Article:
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Original Investigation |

Observed Cognitive Performance and Deviation From Familial Cognitive Aptitude at Age 16 Years and Ages 18 to 20 Years and Risk for Schizophrenia and Bipolar Illness in a Swedish National Sample

Kenneth S. Kendler, MD1,2,3; Henrik Ohlsson, PhD4; Briana Mezuk, PhD5; Jan O. Sundquist, MD, PhD4; Kristina Sundquist, MD, PhD4
[+] Author Affiliations
1Virginia Institute for Psychiatric and Behavioral Genetics, Virginia Commonwealth University, Richmond
2Department of Psychiatry, Virginia Commonwealth University, Richmond
3Department of Human and Molecular Genetics, Virginia Commonwealth University, Richmond
4Center for Primary Health Care Research, Lund University, Malmö, Sweden
5Division of Epidemiology, Department of Family Medicine and Population Health, Virginia Commonwealth University, Richmond
JAMA Psychiatry. 2016;73(5):465-471. doi:10.1001/jamapsychiatry.2016.0053.
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Importance  Proposal of an innovative approach to clarify the mechanism through which poor cognitive performance in adolescence impacts risk for schizophrenia (SZ).

Objective  To determine whether the developmental processes that predispose to SZ are better reflected by the observed cognitive performance in adolescence or the deviation of that performance from the individual’s familial cognitive aptitude (FCA).

Design, Setting, and Participants  A prospective cohort design. Risk for SZ and bipolar illness (BPI) are predicted by school achievement (SA) at age 16 years and IQ at ages 18 to 20 years and the deviation of that performance from an individual’s FCA. Familial cognitive aptitude is calculated from the SA, IQ, and educational attainment in biological relatives.

Main Outcomes and Measures  Diagnoses of SZ or BPI in the Swedish Hospital Discharge Register and the Swedish Outpatient Register.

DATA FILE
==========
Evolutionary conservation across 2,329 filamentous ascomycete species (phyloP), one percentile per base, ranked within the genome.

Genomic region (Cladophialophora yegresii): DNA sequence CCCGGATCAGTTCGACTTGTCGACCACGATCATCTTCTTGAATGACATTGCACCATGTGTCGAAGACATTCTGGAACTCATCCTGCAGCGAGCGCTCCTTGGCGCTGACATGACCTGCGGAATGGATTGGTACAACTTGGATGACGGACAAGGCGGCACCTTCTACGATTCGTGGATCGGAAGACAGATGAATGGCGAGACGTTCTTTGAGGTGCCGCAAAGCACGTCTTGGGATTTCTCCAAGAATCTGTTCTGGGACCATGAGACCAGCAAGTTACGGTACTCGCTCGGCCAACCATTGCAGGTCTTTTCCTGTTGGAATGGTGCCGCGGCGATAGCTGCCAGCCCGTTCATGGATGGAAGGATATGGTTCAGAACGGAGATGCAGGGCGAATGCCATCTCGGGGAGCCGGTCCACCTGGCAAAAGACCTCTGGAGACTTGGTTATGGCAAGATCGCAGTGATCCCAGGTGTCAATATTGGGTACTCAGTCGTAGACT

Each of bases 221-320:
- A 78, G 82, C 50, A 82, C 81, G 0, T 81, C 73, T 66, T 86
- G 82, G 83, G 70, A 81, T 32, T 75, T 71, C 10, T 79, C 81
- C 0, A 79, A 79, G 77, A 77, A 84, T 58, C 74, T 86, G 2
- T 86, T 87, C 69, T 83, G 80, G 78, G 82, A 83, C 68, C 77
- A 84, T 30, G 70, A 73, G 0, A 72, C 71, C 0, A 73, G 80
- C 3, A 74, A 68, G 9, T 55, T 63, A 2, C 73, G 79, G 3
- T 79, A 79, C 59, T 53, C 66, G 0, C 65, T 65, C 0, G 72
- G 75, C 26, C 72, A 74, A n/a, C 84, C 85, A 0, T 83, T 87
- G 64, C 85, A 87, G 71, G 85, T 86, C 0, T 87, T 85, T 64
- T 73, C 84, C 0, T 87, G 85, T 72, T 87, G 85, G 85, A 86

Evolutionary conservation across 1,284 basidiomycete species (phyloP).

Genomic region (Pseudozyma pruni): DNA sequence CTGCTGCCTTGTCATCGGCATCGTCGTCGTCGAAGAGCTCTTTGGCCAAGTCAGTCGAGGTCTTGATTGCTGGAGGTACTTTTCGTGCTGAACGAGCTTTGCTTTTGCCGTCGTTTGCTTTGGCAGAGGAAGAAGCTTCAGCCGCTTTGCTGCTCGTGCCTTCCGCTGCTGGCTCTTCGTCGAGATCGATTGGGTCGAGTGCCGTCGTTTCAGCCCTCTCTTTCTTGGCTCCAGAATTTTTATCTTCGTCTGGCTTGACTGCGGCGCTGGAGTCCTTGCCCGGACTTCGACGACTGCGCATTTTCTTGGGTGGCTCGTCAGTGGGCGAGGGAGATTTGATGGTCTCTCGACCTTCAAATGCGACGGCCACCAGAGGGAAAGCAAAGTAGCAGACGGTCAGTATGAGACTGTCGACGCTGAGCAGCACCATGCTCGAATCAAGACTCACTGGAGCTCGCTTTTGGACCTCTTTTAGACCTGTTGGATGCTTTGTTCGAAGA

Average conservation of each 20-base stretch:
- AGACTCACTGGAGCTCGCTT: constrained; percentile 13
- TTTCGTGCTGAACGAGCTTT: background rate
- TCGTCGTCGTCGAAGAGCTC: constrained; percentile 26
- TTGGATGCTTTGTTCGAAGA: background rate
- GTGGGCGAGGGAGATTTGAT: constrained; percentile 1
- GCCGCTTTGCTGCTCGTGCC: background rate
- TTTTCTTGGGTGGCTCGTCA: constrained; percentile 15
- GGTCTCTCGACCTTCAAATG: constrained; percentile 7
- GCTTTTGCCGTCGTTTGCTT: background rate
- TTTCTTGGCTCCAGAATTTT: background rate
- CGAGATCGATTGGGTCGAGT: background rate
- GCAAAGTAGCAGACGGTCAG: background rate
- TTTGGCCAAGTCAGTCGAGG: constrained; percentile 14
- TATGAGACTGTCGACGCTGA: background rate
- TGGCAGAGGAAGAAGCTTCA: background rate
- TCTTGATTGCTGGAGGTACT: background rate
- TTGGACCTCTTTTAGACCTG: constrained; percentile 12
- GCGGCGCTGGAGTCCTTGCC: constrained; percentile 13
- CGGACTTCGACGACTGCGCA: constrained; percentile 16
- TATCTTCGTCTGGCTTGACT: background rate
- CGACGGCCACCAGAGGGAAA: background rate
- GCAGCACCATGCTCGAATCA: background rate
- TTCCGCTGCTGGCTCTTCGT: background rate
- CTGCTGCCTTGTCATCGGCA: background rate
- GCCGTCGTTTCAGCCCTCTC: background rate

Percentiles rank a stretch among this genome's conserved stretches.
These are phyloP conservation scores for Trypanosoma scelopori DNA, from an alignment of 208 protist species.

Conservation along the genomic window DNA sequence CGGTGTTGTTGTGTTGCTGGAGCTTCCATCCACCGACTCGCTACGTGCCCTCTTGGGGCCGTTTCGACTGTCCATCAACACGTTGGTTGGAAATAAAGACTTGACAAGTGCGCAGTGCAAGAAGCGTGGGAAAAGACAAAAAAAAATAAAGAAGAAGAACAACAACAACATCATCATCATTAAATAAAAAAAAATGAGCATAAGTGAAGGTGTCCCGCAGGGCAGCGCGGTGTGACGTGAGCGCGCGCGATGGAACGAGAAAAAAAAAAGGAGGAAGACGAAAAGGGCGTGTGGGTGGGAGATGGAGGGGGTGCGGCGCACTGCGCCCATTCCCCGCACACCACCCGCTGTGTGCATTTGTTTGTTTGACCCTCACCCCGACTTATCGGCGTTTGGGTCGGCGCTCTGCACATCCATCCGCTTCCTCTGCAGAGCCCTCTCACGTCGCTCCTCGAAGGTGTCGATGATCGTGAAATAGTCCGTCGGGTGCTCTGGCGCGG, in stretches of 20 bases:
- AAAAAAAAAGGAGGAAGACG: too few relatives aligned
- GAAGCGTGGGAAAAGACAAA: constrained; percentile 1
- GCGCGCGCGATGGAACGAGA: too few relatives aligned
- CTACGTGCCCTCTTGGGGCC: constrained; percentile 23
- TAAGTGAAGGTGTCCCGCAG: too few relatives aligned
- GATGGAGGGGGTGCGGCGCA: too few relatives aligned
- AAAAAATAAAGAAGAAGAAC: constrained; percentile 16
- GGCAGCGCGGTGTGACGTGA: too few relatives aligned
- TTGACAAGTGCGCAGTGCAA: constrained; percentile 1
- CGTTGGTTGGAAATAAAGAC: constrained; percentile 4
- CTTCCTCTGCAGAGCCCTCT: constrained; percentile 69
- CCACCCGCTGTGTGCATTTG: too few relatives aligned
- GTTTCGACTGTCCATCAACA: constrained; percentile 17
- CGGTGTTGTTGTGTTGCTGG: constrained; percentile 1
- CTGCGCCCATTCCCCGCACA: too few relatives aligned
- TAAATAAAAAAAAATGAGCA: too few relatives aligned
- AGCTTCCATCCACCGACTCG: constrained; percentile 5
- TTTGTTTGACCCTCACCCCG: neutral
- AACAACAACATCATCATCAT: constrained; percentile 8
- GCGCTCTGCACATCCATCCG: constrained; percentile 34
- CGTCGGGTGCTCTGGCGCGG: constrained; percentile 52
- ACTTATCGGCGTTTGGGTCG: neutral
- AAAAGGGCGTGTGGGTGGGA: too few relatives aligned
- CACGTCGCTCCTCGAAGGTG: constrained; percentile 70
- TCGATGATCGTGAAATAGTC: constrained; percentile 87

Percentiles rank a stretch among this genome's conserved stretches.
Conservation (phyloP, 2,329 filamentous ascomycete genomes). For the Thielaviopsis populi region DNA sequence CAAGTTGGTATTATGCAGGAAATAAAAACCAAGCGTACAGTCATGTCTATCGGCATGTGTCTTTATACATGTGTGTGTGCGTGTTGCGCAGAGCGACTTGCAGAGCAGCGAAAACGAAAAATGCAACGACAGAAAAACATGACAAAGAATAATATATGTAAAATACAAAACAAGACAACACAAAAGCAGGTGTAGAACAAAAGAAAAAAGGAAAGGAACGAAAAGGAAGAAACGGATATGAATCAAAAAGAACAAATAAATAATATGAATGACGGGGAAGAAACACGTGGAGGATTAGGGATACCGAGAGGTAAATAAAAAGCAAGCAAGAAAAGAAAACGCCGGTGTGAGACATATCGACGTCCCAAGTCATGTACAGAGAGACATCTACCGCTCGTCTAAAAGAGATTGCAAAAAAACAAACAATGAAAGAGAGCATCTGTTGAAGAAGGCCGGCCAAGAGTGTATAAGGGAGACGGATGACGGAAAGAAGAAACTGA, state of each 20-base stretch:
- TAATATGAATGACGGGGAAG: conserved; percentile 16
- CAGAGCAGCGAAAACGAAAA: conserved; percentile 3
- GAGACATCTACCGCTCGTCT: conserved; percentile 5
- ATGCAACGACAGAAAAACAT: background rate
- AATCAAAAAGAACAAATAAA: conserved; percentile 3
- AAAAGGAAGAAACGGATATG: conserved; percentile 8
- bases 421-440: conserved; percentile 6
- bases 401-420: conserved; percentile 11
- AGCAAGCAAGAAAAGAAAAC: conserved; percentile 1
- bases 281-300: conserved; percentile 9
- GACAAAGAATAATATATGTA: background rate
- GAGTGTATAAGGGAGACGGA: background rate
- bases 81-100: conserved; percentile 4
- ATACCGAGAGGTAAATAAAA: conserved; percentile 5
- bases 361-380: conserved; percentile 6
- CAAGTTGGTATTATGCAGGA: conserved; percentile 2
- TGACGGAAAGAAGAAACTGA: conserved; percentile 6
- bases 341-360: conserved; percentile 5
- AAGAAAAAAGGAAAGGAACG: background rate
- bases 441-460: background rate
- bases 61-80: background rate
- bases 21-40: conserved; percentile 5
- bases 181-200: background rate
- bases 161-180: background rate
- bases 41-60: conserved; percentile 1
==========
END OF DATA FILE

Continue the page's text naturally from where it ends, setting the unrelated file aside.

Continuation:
Results  Participants were 996 886 individuals with recorded SA and 106 187 individuals with recorded IQ born in Sweden between January 1, 1972, and December 31, 1990, with sufficient numbers of biological relatives to calculate their FCA. The first cohort is 48.7% female, and the second is all male. Risk for SZ was strongly predicted by the deviation of SA from the FCA (hazard ratio [HR], 0.56; 95% CI, 0.49-0.63) but not with the observed SA (HR, 1.01; 95% CI, 0.91-1.13). Similar results were obtained for IQ (HR, 0.53; 95% CI, 0.37-0.77 for the deviation from the FCA and HR, 1.07; 95% CI, 0.78-1.46 for the observed IQ). After matching SZ and control probands on cognitive performance, the siblings of the SZ probands had SA and IQs that did not differ from population means and were significantly higher in cognitive performance than for the siblings of control probands. Correlations in SA and IQs between the pre-SZ probands and their siblings were significantly lower than those observed between the matched control probands and their siblings. Risk for BPI was more weakly predicted by deviations from the FCA. No differences were found in the SA and IQs of siblings of BPI vs matched control probands.

Conclusions and Relevance  The neurodevelopmental processes that predispose to SZ are not well reflected by cognitive performance per se but rather are much better indexed by the deviation in cognitive ability from that expected from an individual’s FCA. The lowered cognitive performance in the pre-SZ probands appears to arise from qualitative developmental impairments rather than an unlucky combination of the genetic and environmental risk factors widely distributed within their family.

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Figure 1.
Hazard Ratio (95% CI) for First Registration for Schizophrenia in 996 889 Swedish Individuals Born 1972 to 1990 as a Function of Their School Achievement at Age 16 Years and Their Familial Cognitive Aptitude Calculated From School Achievement in Full Siblings and Cousins and Educational Status in Parents

Not all possible combinations are presented because some potential groups (eg, familial cognitive aptitude of +2 SDs and school achievement of −1 or −2 SDs) were too rare to calculate with confidence. For precise data and 95% CIs for all values in this figure, see the eTable in the Supplement.

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Figure 2.
Mean (95% CI) School Achievement (Assessed at Age 16 Years) or IQ (Assessed at Ages 18-20 Years) for Individuals Who Go On to Develop Schizophrenia or Bipolar Illness and Matched Controls and Their Full Siblings

aDifferent from control siblings (P < .001).

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